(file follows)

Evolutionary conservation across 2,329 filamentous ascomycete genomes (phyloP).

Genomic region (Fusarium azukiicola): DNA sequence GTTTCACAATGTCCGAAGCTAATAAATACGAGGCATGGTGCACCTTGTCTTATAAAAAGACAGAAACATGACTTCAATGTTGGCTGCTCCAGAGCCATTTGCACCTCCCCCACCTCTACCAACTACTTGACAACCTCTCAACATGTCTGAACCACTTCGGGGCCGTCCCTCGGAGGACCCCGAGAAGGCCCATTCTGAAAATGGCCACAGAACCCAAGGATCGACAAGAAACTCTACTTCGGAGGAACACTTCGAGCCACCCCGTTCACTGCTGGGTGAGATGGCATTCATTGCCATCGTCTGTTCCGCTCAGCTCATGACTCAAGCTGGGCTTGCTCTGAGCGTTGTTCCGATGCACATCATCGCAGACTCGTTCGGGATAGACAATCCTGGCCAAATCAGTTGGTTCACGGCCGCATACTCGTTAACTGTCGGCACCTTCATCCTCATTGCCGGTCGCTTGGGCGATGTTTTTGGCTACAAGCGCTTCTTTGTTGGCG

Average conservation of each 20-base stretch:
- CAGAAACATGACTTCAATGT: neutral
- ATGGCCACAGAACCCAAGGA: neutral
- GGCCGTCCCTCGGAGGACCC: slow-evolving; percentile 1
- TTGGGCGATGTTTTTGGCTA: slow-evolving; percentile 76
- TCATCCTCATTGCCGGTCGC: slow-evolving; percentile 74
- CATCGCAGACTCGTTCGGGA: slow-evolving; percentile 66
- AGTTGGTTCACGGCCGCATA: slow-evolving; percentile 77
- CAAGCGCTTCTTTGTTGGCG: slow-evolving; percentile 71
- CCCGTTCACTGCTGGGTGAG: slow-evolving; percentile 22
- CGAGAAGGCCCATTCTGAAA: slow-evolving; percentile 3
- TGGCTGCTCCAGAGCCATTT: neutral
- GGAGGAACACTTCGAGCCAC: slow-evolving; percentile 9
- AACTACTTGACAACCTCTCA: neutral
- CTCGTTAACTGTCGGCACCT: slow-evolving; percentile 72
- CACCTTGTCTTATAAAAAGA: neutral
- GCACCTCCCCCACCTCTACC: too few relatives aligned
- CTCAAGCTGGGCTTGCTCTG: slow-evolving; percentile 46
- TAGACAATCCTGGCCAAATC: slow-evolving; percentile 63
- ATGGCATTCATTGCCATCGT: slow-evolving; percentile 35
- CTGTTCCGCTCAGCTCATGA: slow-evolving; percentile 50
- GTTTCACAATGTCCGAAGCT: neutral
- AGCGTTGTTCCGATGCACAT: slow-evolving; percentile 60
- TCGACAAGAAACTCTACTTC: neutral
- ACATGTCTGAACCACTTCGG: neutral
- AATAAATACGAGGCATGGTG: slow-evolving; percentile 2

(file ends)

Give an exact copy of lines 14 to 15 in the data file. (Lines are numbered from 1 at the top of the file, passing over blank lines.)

- TGGCTGCTCCAGAGCCATTT: neutral
- GGAGGAACACTTCGAGCCAC: slow-evolving; percentile 9